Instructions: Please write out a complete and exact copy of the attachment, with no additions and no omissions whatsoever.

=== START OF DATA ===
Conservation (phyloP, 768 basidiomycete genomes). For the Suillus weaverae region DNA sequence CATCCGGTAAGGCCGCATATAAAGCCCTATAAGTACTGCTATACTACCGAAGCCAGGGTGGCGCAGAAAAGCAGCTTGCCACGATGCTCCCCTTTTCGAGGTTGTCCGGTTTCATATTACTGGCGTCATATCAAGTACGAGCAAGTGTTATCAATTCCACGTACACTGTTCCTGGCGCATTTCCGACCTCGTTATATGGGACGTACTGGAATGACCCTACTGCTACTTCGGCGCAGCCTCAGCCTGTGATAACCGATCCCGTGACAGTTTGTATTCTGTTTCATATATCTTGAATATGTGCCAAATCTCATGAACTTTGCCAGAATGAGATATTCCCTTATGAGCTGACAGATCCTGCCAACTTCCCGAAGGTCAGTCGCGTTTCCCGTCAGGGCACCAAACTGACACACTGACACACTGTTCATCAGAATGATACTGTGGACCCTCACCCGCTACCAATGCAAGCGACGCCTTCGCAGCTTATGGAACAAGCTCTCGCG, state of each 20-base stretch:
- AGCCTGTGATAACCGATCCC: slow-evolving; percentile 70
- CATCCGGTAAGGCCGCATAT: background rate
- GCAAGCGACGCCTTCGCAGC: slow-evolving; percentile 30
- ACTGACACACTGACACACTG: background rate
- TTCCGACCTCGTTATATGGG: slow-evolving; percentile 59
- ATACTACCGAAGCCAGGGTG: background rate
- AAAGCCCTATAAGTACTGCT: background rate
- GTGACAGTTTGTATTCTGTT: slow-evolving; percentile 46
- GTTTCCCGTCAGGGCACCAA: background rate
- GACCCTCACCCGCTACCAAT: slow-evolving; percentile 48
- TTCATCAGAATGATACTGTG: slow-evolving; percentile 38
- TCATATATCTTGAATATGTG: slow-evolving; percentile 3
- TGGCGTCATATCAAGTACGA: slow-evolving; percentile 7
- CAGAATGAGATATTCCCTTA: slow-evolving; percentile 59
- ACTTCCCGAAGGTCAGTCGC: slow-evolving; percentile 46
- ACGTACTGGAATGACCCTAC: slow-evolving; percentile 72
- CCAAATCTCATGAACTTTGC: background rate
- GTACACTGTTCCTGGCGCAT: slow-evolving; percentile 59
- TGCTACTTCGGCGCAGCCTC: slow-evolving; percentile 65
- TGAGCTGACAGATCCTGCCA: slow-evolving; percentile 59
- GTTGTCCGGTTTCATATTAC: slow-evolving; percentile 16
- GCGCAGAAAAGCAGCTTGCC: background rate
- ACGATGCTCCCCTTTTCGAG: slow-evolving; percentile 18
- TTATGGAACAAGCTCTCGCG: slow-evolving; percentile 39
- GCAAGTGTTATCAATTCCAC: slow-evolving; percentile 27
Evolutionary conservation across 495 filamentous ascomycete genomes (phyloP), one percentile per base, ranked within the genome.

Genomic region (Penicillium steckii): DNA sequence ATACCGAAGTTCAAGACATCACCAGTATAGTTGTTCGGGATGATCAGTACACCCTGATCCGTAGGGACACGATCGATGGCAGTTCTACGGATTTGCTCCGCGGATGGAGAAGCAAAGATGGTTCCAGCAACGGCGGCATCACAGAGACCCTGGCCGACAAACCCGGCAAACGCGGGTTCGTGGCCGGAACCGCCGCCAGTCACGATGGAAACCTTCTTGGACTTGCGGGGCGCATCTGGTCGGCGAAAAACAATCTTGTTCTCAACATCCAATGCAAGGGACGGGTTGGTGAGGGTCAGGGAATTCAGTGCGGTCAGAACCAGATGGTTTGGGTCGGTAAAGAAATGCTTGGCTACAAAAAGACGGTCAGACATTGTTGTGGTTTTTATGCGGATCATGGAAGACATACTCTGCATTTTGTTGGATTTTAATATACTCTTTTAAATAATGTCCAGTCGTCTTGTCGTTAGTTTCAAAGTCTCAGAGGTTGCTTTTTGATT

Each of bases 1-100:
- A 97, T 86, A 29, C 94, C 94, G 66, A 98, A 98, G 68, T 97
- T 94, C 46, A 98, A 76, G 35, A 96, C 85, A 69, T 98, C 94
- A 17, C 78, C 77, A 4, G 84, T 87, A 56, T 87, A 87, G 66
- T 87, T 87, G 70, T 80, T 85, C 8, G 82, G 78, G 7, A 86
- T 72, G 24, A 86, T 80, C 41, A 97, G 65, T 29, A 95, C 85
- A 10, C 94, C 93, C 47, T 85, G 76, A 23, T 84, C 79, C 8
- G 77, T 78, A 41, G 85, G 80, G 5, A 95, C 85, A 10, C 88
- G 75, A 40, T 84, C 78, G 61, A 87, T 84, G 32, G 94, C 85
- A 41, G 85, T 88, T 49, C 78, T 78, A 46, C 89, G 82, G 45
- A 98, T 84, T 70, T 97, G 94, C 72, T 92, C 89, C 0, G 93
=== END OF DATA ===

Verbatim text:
Conservation (phyloP, 768 basidiomycete genomes). For the Suillus weaverae region DNA sequence CATCCGGTAAGGCCGCATATAAAGCCCTATAAGTACTGCTATACTACCGAAGCCAGGGTGGCGCAGAAAAGCAGCTTGCCACGATGCTCCCCTTTTCGAGGTTGTCCGGTTTCATATTACTGGCGTCATATCAAGTACGAGCAAGTGTTATCAATTCCACGTACACTGTTCCTGGCGCATTTCCGACCTCGTTATATGGGACGTACTGGAATGACCCTACTGCTACTTCGGCGCAGCCTCAGCCTGTGATAACCGATCCCGTGACAGTTTGTATTCTGTTTCATATATCTTGAATATGTGCCAAATCTCATGAACTTTGCCAGAATGAGATATTCCCTTATGAGCTGACAGATCCTGCCAACTTCCCGAAGGTCAGTCGCGTTTCCCGTCAGGGCACCAAACTGACACACTGACACACTGTTCATCAGAATGATACTGTGGACCCTCACCCGCTACCAATGCAAGCGACGCCTTCGCAGCTTATGGAACAAGCTCTCGCG, state of each 20-base stretch:
- AGCCTGTGATAACCGATCCC: slow-evolving; percentile 70
- CATCCGGTAAGGCCGCATAT: background rate
- GCAAGCGACGCCTTCGCAGC: slow-evolving; percentile 30
- ACTGACACACTGACACACTG: background rate
- TTCCGACCTCGTTATATGGG: slow-evolving; percentile 59
- ATACTACCGAAGCCAGGGTG: background rate
- AAAGCCCTATAAGTACTGCT: background rate
- GTGACAGTTTGTATTCTGTT: slow-evolving; percentile 46
- GTTTCCCGTCAGGGCACCAA: background rate
- GACCCTCACCCGCTACCAAT: slow-evolving; percentile 48
- TTCATCAGAATGATACTGTG: slow-evolving; percentile 38
- TCATATATCTTGAATATGTG: slow-evolving; percentile 3
- TGGCGTCATATCAAGTACGA: slow-evolving; percentile 7
- CAGAATGAGATATTCCCTTA: slow-evolving; percentile 59
- ACTTCCCGAAGGTCAGTCGC: slow-evolving; percentile 46
- ACGTACTGGAATGACCCTAC: slow-evolving; percentile 72
- CCAAATCTCATGAACTTTGC: background rate
- GTACACTGTTCCTGGCGCAT: slow-evolving; percentile 59
- TGCTACTTCGGCGCAGCCTC: slow-evolving; percentile 65
- TGAGCTGACAGATCCTGCCA: slow-evolving; percentile 59
- GTTGTCCGGTTTCATATTAC: slow-evolving; percentile 16
- GCGCAGAAAAGCAGCTTGCC: background rate
- ACGATGCTCCCCTTTTCGAG: slow-evolving; percentile 18
- TTATGGAACAAGCTCTCGCG: slow-evolving; percentile 39
- GCAAGTGTTATCAATTCCAC: slow-evolving; percentile 27
Evolutionary conservation across 495 filamentous ascomycete genomes (phyloP), one percentile per base, ranked within the genome.

Genomic region (Penicillium steckii): DNA sequence ATACCGAAGTTCAAGACATCACCAGTATAGTTGTTCGGGATGATCAGTACACCCTGATCCGTAGGGACACGATCGATGGCAGTTCTACGGATTTGCTCCGCGGATGGAGAAGCAAAGATGGTTCCAGCAACGGCGGCATCACAGAGACCCTGGCCGACAAACCCGGCAAACGCGGGTTCGTGGCCGGAACCGCCGCCAGTCACGATGGAAACCTTCTTGGACTTGCGGGGCGCATCTGGTCGGCGAAAAACAATCTTGTTCTCAACATCCAATGCAAGGGACGGGTTGGTGAGGGTCAGGGAATTCAGTGCGGTCAGAACCAGATGGTTTGGGTCGGTAAAGAAATGCTTGGCTACAAAAAGACGGTCAGACATTGTTGTGGTTTTTATGCGGATCATGGAAGACATACTCTGCATTTTGTTGGATTTTAATATACTCTTTTAAATAATGTCCAGTCGTCTTGTCGTTAGTTTCAAAGTCTCAGAGGTTGCTTTTTGATT

Each of bases 1-100:
- A 97, T 86, A 29, C 94, C 94, G 66, A 98, A 98, G 68, T 97
- T 94, C 46, A 98, A 76, G 35, A 96, C 85, A 69, T 98, C 94
- A 17, C 78, C 77, A 4, G 84, T 87, A 56, T 87, A 87, G 66
- T 87, T 87, G 70, T 80, T 85, C 8, G 82, G 78, G 7, A 86
- T 72, G 24, A 86, T 80, C 41, A 97, G 65, T 29, A 95, C 85
- A 10, C 94, C 93, C 47, T 85, G 76, A 23, T 84, C 79, C 8
- G 77, T 78, A 41, G 85, G 80, G 5, A 95, C 85, A 10, C 88
- G 75, A 40, T 84, C 78, G 61, A 87, T 84, G 32, G 94, C 85
- A 41, G 85, T 88, T 49, C 78, T 78, A 46, C 89, G 82, G 45
- A 98, T 84, T 70, T 97, G 94, C 72, T 92, C 89, C 0, G 93